Happy birthday to the BLM GLO

If there’s one thing that’s for certain in The Legal Genealogist‘s world, it’s that the statutes of the United States and the states provide unlimited fodder for comment and — very often — a mass of records for us to look at.

The reality is, many of the sources we use on a day to day basis exist because some law required that they exist and be kept.

And all I can say is… thank heavens.

GLO statute

A case in point: Exactly 207 years ago, on the 25th of April 1812, a particular federal statute became law. It created a federal agency within the Department of the Treasury called the General Land-Office:

there shall be established in the department of the treasury an office, to be denominated the General Land-Office ; the chief officer of which shall be called the commissioner of the general land-office, whose duty it shall be, under the direction of the head of the department, to superintend, execute and perform, all such acts and things, touching or respecting the public lands of the United States, and other lands patented or granted by the United States , as have heretofore been directed by law to be done or performed in the office of the Secretary of State, of the Secretary and Register of the Treasury, and of the Secretary of War, or which shall hereafter by law be assigned to the said office.1

The law went on to require “a plat of any land surveyed under the authority of the United States,”2 and warrants to issue for military land bounties, and “such warrants shall be recorded in the said-land office, in books to be kept for the purpose…”3 — on top of keeping “all records, books and papers … touching or concerning the public lands of the United States.”4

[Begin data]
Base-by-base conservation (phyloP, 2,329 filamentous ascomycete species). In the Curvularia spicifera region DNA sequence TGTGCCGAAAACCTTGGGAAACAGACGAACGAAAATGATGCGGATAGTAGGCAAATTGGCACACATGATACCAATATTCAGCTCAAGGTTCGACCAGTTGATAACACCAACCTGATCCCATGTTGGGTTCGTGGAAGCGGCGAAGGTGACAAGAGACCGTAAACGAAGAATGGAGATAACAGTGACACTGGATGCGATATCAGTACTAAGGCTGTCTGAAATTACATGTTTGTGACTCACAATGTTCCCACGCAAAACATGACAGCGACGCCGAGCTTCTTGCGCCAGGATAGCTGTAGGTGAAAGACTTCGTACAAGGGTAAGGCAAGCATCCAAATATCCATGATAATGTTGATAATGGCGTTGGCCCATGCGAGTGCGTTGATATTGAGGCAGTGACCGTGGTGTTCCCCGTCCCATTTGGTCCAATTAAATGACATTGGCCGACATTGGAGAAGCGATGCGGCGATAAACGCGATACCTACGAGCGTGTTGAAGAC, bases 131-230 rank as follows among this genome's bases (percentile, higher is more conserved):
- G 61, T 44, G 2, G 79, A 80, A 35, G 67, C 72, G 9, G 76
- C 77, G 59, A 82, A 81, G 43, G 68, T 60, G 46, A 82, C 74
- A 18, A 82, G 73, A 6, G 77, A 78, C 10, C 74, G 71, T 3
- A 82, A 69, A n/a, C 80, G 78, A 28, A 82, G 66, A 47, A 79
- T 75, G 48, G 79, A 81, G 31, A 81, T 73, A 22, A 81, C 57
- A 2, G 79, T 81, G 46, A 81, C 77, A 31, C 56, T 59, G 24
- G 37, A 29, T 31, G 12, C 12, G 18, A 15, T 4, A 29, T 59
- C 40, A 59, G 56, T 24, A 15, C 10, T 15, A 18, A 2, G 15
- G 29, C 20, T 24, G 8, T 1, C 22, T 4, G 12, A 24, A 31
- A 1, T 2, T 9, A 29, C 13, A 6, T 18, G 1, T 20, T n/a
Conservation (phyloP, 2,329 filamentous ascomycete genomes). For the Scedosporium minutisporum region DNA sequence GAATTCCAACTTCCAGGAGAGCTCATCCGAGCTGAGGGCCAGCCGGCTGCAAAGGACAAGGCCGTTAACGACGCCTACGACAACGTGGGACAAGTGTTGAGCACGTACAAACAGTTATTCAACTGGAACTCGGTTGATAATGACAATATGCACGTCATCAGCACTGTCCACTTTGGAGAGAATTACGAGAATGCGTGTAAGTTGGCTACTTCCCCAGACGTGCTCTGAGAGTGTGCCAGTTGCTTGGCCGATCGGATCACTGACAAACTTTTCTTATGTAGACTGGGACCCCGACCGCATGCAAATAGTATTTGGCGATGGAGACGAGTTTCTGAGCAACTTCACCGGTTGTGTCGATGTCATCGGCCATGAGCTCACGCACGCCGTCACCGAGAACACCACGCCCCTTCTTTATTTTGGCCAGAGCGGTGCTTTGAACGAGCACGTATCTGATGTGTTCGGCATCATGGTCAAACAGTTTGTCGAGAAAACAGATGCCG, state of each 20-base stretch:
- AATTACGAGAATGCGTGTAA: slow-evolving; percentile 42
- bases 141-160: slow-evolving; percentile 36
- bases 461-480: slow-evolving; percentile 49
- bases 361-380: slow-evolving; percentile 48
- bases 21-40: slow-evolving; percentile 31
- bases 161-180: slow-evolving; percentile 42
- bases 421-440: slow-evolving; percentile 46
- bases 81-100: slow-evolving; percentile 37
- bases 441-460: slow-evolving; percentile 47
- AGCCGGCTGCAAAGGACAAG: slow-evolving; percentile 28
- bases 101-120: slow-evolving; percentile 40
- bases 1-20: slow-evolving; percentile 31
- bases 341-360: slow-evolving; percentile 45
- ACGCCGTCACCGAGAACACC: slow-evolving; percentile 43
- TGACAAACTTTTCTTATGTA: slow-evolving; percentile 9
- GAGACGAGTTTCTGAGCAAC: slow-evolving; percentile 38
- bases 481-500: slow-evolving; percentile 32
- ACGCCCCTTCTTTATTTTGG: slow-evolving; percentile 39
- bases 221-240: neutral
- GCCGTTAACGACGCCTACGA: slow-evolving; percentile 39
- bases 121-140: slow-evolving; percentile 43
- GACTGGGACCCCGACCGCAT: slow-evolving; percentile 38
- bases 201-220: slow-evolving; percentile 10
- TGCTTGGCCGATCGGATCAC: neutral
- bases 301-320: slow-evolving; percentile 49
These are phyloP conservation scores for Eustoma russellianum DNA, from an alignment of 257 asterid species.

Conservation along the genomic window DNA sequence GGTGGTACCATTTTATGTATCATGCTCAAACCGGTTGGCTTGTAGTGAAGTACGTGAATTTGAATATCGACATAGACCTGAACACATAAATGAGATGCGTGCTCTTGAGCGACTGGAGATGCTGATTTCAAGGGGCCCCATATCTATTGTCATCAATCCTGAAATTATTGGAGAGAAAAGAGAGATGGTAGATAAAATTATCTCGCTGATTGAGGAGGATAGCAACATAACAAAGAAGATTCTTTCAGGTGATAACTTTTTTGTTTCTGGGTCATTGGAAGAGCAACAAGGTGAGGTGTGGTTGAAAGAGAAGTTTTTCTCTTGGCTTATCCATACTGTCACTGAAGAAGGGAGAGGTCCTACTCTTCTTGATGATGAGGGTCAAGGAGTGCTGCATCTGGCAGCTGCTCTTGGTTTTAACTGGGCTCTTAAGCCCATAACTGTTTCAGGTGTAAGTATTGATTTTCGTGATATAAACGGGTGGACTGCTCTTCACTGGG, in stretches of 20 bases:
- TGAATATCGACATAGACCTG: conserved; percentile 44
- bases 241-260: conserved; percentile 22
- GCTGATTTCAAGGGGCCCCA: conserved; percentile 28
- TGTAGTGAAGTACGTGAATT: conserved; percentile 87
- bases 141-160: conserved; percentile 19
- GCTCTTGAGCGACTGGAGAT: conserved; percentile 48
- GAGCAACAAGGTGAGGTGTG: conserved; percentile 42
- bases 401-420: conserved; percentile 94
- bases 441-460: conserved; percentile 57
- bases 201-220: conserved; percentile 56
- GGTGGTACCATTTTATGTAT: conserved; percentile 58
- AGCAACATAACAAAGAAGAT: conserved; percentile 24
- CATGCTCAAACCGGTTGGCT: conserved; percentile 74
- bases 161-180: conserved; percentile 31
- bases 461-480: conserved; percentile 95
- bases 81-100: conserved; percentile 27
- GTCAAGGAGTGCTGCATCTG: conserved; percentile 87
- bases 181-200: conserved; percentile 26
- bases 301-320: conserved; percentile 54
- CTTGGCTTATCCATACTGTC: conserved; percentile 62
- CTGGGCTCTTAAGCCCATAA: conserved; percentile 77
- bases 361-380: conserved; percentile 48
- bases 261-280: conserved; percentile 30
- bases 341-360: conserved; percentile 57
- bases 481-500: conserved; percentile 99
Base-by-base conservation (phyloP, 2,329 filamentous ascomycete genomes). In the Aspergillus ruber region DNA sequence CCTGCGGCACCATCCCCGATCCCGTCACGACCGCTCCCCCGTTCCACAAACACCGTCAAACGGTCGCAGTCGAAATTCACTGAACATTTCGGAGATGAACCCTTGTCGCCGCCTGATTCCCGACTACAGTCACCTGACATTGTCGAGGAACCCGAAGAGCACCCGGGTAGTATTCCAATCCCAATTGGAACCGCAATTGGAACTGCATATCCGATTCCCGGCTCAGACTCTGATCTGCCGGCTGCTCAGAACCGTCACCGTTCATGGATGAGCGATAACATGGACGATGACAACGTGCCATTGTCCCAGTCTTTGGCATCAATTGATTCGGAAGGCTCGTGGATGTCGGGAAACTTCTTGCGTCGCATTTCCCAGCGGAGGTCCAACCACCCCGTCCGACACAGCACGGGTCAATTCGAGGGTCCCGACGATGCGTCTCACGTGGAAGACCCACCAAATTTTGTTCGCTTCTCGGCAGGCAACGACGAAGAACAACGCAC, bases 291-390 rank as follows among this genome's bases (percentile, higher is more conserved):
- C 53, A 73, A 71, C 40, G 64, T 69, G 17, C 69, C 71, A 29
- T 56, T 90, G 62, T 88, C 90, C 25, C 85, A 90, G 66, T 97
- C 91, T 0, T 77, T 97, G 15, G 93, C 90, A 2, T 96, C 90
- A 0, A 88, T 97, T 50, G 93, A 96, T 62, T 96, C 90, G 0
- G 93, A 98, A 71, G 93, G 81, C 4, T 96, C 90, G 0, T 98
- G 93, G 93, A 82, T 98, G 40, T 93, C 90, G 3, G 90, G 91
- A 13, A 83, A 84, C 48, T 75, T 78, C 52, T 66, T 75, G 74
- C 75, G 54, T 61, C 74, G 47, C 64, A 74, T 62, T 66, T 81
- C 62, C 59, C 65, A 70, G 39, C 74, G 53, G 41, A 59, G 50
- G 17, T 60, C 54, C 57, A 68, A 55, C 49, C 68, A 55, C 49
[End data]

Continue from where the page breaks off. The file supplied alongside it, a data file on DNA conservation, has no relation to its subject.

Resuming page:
The General Land Office was transferred to the then-brand-new Department of the Interior when that cabinet-level department was created in 1849,5 and it became part of the Interior Department’s Bureau of Land Management (BLM) when Interior merged it with the U.S. Grazing Service in 1946. “Today, BLM continues to maintain more than nine million historical land documents and records available to the public.”6

Ooooooh… Records.

There’s nothing a genealogist likes more than records.

And nothing a genealogist likes more than digitized records, freely available online.

And, yes, the BLM has a website for General Land Office Records where you can search by an ancestor’s name for federal land conveyance records of the public lands — patents, survey plats and more showing the transfer of land from federal ownership to individual ownership. It offers “image access to more than five million Federal land title records issued between 1788 and the present.”7

If you navigate to the General Land Office Records site, and click on the link for Land Patents, or navigate directly to the Land Patents search page, you can enter the name of an ancestor and where you think he or she may have acquired federal land, and take a look at whatever documents the site has.

There’s a Survey Plats and Field Notes section for records of the survey that set off the boundaries of the public lands.

There are Tract Books used as a index to public land title research showing all transactions for surveyed public lands in 13 states: Alabama, Arkansas, Florida, Illinois, Indiana, Iowa, Louisiana, Michigan, Minnesota, Missouri, Mississippi, Ohio, and Wisconsin.

And check out the GLO Record of the Week, where it “releases a story map featuring unique records from the General Land Office (GLO) records collection.”

So we can wish a happy birthday today to the General Land Office — and more particularly to the records created and held there.

Because of one federal law, enacted 207 years ago today.


Cite/link to this post: Judy G. Russell, “Federal land in general,” The Legal Genealogist (https://www.legalgenealogist.com/blog : posted 25 Apr 2019).

SOURCES

  1. §1, “An Act for the establishment of a General Land-Office in the Department of the Treasury,” 2 Stat. 716 (25 Apr 1812).
  2. Ibid., §7, 2 Stat. at 717.
  3. Ibid., §7.
  4. Ibid., §5.
  5. §1, “An Act to establish the Home Department…,” 9 Stat. 395 (3 March 1849) (“there shall be created a new executive department of the government of the United States, to be called the Department of the Interior”).
  6. 8 Things You Didn’t Know About the Bureau of Land Management,” Department of the Interior Blog, posted 13 July 2017 (https://www.doi.gov/blog/ : accessed 25 Apr 2019).
  7. Bureau of Land Management, General Land Office Records (https://glorecords.blm.gov/default.aspx : accessed 25 Apr 2019).
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